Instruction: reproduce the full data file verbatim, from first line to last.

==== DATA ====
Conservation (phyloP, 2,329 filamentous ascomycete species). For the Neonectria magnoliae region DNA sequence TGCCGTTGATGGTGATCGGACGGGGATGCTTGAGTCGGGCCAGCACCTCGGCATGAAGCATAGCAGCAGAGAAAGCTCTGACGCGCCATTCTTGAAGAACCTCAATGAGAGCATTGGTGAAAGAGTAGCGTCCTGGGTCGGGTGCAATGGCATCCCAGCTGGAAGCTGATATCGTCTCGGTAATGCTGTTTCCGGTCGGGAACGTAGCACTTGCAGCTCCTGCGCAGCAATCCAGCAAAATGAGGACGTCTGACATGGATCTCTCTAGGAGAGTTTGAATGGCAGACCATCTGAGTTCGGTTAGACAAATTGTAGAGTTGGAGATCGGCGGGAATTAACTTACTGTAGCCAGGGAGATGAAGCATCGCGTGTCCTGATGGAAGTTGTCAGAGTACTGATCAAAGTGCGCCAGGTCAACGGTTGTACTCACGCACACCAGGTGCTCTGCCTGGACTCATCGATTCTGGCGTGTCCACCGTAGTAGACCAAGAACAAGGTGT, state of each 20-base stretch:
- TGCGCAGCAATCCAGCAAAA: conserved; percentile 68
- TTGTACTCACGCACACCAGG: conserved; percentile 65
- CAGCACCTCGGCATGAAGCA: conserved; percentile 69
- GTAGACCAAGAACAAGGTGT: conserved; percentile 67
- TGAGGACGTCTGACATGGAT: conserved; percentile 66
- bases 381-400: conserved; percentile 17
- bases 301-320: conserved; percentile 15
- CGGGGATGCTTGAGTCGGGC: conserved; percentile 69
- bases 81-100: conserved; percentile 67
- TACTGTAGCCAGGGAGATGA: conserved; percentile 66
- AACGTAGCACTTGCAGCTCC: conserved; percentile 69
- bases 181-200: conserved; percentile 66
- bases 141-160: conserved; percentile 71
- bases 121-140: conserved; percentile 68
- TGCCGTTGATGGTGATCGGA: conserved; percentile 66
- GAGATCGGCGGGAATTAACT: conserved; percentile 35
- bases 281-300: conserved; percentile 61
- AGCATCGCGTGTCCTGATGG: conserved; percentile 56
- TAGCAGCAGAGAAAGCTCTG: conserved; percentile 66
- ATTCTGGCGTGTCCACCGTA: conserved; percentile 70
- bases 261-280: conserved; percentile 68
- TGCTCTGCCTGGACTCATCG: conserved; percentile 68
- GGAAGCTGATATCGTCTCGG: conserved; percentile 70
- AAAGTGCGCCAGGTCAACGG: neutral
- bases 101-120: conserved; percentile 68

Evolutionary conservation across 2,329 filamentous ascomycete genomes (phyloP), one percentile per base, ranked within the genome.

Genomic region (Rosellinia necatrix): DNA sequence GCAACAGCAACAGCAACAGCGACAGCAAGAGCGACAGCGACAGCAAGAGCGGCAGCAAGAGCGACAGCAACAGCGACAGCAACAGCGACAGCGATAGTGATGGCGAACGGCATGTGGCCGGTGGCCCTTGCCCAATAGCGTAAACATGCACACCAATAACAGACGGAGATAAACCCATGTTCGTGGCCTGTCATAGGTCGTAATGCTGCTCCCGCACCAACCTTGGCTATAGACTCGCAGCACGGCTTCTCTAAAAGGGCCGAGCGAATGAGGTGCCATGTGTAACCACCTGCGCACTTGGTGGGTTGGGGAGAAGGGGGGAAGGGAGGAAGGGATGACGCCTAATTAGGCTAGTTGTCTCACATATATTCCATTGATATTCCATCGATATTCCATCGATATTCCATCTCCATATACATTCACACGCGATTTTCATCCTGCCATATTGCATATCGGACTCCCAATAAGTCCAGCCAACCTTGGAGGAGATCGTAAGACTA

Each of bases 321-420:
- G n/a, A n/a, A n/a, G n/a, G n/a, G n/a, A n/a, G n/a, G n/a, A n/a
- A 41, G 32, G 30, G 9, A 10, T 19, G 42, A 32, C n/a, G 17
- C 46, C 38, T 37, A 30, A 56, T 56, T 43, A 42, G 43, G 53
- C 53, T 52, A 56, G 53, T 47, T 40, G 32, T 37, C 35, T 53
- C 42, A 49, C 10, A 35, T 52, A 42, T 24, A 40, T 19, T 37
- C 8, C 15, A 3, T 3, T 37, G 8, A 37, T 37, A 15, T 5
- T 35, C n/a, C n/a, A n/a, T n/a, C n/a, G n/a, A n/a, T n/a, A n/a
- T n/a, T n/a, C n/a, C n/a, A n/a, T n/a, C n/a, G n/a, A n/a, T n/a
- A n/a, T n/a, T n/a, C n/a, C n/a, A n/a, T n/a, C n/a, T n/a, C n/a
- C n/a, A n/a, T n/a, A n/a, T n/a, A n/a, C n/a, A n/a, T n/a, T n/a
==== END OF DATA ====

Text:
Conservation (phyloP, 2,329 filamentous ascomycete species). For the Neonectria magnoliae region DNA sequence TGCCGTTGATGGTGATCGGACGGGGATGCTTGAGTCGGGCCAGCACCTCGGCATGAAGCATAGCAGCAGAGAAAGCTCTGACGCGCCATTCTTGAAGAACCTCAATGAGAGCATTGGTGAAAGAGTAGCGTCCTGGGTCGGGTGCAATGGCATCCCAGCTGGAAGCTGATATCGTCTCGGTAATGCTGTTTCCGGTCGGGAACGTAGCACTTGCAGCTCCTGCGCAGCAATCCAGCAAAATGAGGACGTCTGACATGGATCTCTCTAGGAGAGTTTGAATGGCAGACCATCTGAGTTCGGTTAGACAAATTGTAGAGTTGGAGATCGGCGGGAATTAACTTACTGTAGCCAGGGAGATGAAGCATCGCGTGTCCTGATGGAAGTTGTCAGAGTACTGATCAAAGTGCGCCAGGTCAACGGTTGTACTCACGCACACCAGGTGCTCTGCCTGGACTCATCGATTCTGGCGTGTCCACCGTAGTAGACCAAGAACAAGGTGT, state of each 20-base stretch:
- TGCGCAGCAATCCAGCAAAA: conserved; percentile 68
- TTGTACTCACGCACACCAGG: conserved; percentile 65
- CAGCACCTCGGCATGAAGCA: conserved; percentile 69
- GTAGACCAAGAACAAGGTGT: conserved; percentile 67
- TGAGGACGTCTGACATGGAT: conserved; percentile 66
- bases 381-400: conserved; percentile 17
- bases 301-320: conserved; percentile 15
- CGGGGATGCTTGAGTCGGGC: conserved; percentile 69
- bases 81-100: conserved; percentile 67
- TACTGTAGCCAGGGAGATGA: conserved; percentile 66
- AACGTAGCACTTGCAGCTCC: conserved; percentile 69
- bases 181-200: conserved; percentile 66
- bases 141-160: conserved; percentile 71
- bases 121-140: conserved; percentile 68
- TGCCGTTGATGGTGATCGGA: conserved; percentile 66
- GAGATCGGCGGGAATTAACT: conserved; percentile 35
- bases 281-300: conserved; percentile 61
- AGCATCGCGTGTCCTGATGG: conserved; percentile 56
- TAGCAGCAGAGAAAGCTCTG: conserved; percentile 66
- ATTCTGGCGTGTCCACCGTA: conserved; percentile 70
- bases 261-280: conserved; percentile 68
- TGCTCTGCCTGGACTCATCG: conserved; percentile 68
- GGAAGCTGATATCGTCTCGG: conserved; percentile 70
- AAAGTGCGCCAGGTCAACGG: neutral
- bases 101-120: conserved; percentile 68

Evolutionary conservation across 2,329 filamentous ascomycete genomes (phyloP), one percentile per base, ranked within the genome.

Genomic region (Rosellinia necatrix): DNA sequence GCAACAGCAACAGCAACAGCGACAGCAAGAGCGACAGCGACAGCAAGAGCGGCAGCAAGAGCGACAGCAACAGCGACAGCAACAGCGACAGCGATAGTGATGGCGAACGGCATGTGGCCGGTGGCCCTTGCCCAATAGCGTAAACATGCACACCAATAACAGACGGAGATAAACCCATGTTCGTGGCCTGTCATAGGTCGTAATGCTGCTCCCGCACCAACCTTGGCTATAGACTCGCAGCACGGCTTCTCTAAAAGGGCCGAGCGAATGAGGTGCCATGTGTAACCACCTGCGCACTTGGTGGGTTGGGGAGAAGGGGGGAAGGGAGGAAGGGATGACGCCTAATTAGGCTAGTTGTCTCACATATATTCCATTGATATTCCATCGATATTCCATCGATATTCCATCTCCATATACATTCACACGCGATTTTCATCCTGCCATATTGCATATCGGACTCCCAATAAGTCCAGCCAACCTTGGAGGAGATCGTAAGACTA

Each of bases 321-420:
- G n/a, A n/a, A n/a, G n/a, G n/a, G n/a, A n/a, G n/a, G n/a, A n/a
- A 41, G 32, G 30, G 9, A 10, T 19, G 42, A 32, C n/a, G 17
- C 46, C 38, T 37, A 30, A 56, T 56, T 43, A 42, G 43, G 53
- C 53, T 52, A 56, G 53, T 47, T 40, G 32, T 37, C 35, T 53
- C 42, A 49, C 10, A 35, T 52, A 42, T 24, A 40, T 19, T 37
- C 8, C 15, A 3, T 3, T 37, G 8, A 37, T 37, A 15, T 5
- T 35, C n/a, C n/a, A n/a, T n/a, C n/a, G n/a, A n/a, T n/a, A n/a
- T n/a, T n/a, C n/a, C n/a, A n/a, T n/a, C n/a, G n/a, A n/a, T n/a
- A n/a, T n/a, T n/a, C n/a, C n/a, A n/a, T n/a, C n/a, T n/a, C n/a
- C n/a, A n/a, T n/a, A n/a, T n/a, A n/a, C n/a, A n/a, T n/a, T n/a